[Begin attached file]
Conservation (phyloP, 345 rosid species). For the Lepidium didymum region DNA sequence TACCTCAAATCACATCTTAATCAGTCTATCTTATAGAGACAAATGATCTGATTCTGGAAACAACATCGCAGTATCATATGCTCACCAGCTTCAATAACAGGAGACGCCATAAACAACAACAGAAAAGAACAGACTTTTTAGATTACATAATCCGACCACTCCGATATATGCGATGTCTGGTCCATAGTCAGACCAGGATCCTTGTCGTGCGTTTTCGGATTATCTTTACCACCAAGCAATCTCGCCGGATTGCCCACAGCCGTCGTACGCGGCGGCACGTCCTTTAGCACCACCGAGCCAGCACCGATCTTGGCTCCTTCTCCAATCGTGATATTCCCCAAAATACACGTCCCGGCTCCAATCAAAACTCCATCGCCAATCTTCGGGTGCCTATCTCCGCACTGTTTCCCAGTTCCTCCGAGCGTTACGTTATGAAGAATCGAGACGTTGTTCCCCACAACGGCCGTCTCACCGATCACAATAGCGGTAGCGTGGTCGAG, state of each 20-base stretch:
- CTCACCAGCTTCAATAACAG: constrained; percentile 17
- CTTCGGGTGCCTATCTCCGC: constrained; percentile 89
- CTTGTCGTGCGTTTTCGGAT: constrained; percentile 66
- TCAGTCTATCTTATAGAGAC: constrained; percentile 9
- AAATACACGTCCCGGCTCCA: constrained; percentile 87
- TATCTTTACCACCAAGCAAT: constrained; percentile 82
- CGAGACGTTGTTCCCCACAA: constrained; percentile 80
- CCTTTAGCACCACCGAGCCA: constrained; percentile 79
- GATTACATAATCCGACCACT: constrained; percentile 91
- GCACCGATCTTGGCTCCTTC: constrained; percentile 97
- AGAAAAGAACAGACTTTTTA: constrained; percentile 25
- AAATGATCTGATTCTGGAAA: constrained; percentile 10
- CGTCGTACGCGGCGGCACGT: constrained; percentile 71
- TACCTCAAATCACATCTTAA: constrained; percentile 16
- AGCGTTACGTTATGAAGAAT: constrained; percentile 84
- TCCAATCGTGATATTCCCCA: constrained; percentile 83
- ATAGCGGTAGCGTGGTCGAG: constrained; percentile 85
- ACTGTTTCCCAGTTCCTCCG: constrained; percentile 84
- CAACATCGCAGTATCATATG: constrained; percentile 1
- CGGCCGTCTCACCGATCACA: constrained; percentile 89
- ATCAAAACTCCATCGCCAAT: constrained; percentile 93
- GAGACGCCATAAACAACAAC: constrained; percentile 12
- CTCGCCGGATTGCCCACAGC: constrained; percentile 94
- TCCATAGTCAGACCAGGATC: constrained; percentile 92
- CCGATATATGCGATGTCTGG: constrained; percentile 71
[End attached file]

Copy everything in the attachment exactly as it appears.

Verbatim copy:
Conservation (phyloP, 345 rosid species). For the Lepidium didymum region DNA sequence TACCTCAAATCACATCTTAATCAGTCTATCTTATAGAGACAAATGATCTGATTCTGGAAACAACATCGCAGTATCATATGCTCACCAGCTTCAATAACAGGAGACGCCATAAACAACAACAGAAAAGAACAGACTTTTTAGATTACATAATCCGACCACTCCGATATATGCGATGTCTGGTCCATAGTCAGACCAGGATCCTTGTCGTGCGTTTTCGGATTATCTTTACCACCAAGCAATCTCGCCGGATTGCCCACAGCCGTCGTACGCGGCGGCACGTCCTTTAGCACCACCGAGCCAGCACCGATCTTGGCTCCTTCTCCAATCGTGATATTCCCCAAAATACACGTCCCGGCTCCAATCAAAACTCCATCGCCAATCTTCGGGTGCCTATCTCCGCACTGTTTCCCAGTTCCTCCGAGCGTTACGTTATGAAGAATCGAGACGTTGTTCCCCACAACGGCCGTCTCACCGATCACAATAGCGGTAGCGTGGTCGAG, state of each 20-base stretch:
- CTCACCAGCTTCAATAACAG: constrained; percentile 17
- CTTCGGGTGCCTATCTCCGC: constrained; percentile 89
- CTTGTCGTGCGTTTTCGGAT: constrained; percentile 66
- TCAGTCTATCTTATAGAGAC: constrained; percentile 9
- AAATACACGTCCCGGCTCCA: constrained; percentile 87
- TATCTTTACCACCAAGCAAT: constrained; percentile 82
- CGAGACGTTGTTCCCCACAA: constrained; percentile 80
- CCTTTAGCACCACCGAGCCA: constrained; percentile 79
- GATTACATAATCCGACCACT: constrained; percentile 91
- GCACCGATCTTGGCTCCTTC: constrained; percentile 97
- AGAAAAGAACAGACTTTTTA: constrained; percentile 25
- AAATGATCTGATTCTGGAAA: constrained; percentile 10
- CGTCGTACGCGGCGGCACGT: constrained; percentile 71
- TACCTCAAATCACATCTTAA: constrained; percentile 16
- AGCGTTACGTTATGAAGAAT: constrained; percentile 84
- TCCAATCGTGATATTCCCCA: constrained; percentile 83
- ATAGCGGTAGCGTGGTCGAG: constrained; percentile 85
- ACTGTTTCCCAGTTCCTCCG: constrained; percentile 84
- CAACATCGCAGTATCATATG: constrained; percentile 1
- CGGCCGTCTCACCGATCACA: constrained; percentile 89
- ATCAAAACTCCATCGCCAAT: constrained; percentile 93
- GAGACGCCATAAACAACAAC: constrained; percentile 12
- CTCGCCGGATTGCCCACAGC: constrained; percentile 94
- TCCATAGTCAGACCAGGATC: constrained; percentile 92
- CCGATATATGCGATGTCTGG: constrained; percentile 71